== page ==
Best Recurve Bow Reviews and Guide in 2019

Bows have been part of our culture for thousands of years and are heavily featured in the media. If anything, archery has been on the uprise due to increased visibility in media and popularity of medieval reenactments.  Most people associate bows with the traditional design that has been in use for centuries. However, they are unaware of the fact that there are different types of bows, which all have their own advantages and disadvantages.  There are different designs and one of the most popular designs is the recurve bow.

To understand what is a recurve bow it helps to distinguish it from the more traditional alteration. A traditional bow shape employs a simple arc design from one end to another. Recurve bows, on the other hand, have curves that reverse at the end of the limbs, that is to say, both designs have bow limbs that curve toward the archer but recurve bows have a recurve similar to a snake. This design delivers a more powerful and faster shot than a traditional bow with the same amount of draw weight.

Top Recurve Bow Reviews:

Keeping in mind all the important factors to consider (listed below), let’s have a look at the best recurve bows for the money:

Best for ~$400 or more: Super Kodiak Recurve Bow Review

The consensus among critics and consumers is that the Super Kodiak is the classic recurve bow that has no peers, the Rolls Royce of recurve bows. It has been in production since 1967 and it has earned a loyal following due its high quality and design that is truly tried and tested. For hunters, this bow is a very reliable and powerful tool. It is available in a left-handed or right-hand versions, the right-handed version has the option of allowing for a draw weight of 30-60, whereas the left-handed variant allows for 45lbs – 55lbs. The Super Kodiak is manufactured by the legendary Bear Archery, which stands by their quality products. This bow truly stands on the top of any list of most popular recurve bows. More detailed review here.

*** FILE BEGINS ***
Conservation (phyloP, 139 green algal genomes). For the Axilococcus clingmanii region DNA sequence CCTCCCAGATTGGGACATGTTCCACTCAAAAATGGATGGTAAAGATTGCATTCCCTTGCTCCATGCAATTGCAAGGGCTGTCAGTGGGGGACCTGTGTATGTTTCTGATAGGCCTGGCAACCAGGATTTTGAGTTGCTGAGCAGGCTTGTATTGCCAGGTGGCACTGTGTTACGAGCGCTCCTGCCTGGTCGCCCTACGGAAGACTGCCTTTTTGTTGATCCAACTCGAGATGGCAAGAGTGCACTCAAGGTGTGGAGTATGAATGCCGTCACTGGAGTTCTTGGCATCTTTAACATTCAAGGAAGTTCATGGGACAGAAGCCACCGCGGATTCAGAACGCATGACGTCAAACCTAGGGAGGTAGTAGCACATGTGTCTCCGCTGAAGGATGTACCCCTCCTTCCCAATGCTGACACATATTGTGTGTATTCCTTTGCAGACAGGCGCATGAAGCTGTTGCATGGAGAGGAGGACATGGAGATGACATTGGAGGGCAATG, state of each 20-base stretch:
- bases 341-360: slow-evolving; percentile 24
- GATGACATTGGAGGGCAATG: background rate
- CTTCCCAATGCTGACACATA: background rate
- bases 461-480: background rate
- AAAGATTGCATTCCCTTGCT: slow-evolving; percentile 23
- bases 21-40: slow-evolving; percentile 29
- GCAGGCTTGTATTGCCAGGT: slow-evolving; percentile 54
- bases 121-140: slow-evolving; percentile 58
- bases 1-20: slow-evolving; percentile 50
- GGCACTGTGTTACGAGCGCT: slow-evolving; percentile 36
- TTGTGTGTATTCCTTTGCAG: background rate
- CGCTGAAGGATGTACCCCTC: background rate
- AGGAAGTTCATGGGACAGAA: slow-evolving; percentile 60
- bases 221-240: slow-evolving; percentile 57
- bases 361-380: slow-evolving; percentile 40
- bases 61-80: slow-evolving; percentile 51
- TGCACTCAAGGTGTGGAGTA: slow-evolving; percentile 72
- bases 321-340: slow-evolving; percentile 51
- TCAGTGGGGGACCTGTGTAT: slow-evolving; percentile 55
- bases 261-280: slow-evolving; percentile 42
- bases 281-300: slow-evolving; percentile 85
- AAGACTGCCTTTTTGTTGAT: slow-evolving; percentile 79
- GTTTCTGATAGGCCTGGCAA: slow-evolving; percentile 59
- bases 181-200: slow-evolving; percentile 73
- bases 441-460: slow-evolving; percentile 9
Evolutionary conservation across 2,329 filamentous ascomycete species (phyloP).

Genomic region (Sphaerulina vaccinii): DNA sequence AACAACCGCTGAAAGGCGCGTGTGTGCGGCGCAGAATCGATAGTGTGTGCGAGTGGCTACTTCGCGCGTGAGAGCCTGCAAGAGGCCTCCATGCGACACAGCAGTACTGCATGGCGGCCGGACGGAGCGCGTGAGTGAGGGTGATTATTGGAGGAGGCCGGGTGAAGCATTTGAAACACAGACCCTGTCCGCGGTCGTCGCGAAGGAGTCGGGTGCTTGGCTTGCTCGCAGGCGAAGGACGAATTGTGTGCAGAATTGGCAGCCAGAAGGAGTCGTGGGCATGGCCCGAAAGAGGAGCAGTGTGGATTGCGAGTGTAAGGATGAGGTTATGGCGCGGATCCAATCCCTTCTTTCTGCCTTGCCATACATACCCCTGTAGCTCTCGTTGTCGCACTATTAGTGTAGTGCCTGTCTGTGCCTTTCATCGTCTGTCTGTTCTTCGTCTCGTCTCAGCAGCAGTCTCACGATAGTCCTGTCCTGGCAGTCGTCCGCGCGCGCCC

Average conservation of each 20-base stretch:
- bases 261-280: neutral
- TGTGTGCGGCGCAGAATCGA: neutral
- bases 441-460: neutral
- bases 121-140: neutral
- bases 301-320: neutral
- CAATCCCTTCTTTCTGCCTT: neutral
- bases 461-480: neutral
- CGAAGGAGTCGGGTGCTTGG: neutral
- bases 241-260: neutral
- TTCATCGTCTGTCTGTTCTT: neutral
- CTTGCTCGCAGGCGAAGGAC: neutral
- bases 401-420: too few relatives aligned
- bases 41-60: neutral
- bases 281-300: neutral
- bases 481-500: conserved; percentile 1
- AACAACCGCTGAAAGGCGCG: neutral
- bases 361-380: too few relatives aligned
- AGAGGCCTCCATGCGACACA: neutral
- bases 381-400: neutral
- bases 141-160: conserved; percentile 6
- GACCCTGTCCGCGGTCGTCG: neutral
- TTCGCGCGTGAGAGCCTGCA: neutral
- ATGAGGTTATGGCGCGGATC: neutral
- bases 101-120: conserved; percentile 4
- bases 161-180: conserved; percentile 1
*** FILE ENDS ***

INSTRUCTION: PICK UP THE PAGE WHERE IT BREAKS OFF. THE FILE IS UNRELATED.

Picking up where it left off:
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Best for ~$300-399: Bear Grizzly Recurve Review

If you are within this budget range, you can have the Bear Grizzly bow that was introduced decades ago. Although there have been modifications, the core has stayed the same due to the quality of the design. Not only does it offer durability but it is also an excellent choice for hunting and general target shooting. It also delivers excellent velocity. It is available for right handed and left handed shooters and the right-hand variant has a draw weight of 30lbs to 60lbs. The bow length of this model is 58 inches, making it a fairly maneuverable hunting instrument in tight spots. It features a traditional wood design, while the limbs are coated with fiberglass. The Bear Grizzly bow weighs around 2lbs making it an ideal overall choice. Best for $400-500 range, no doubts. More detailed review here.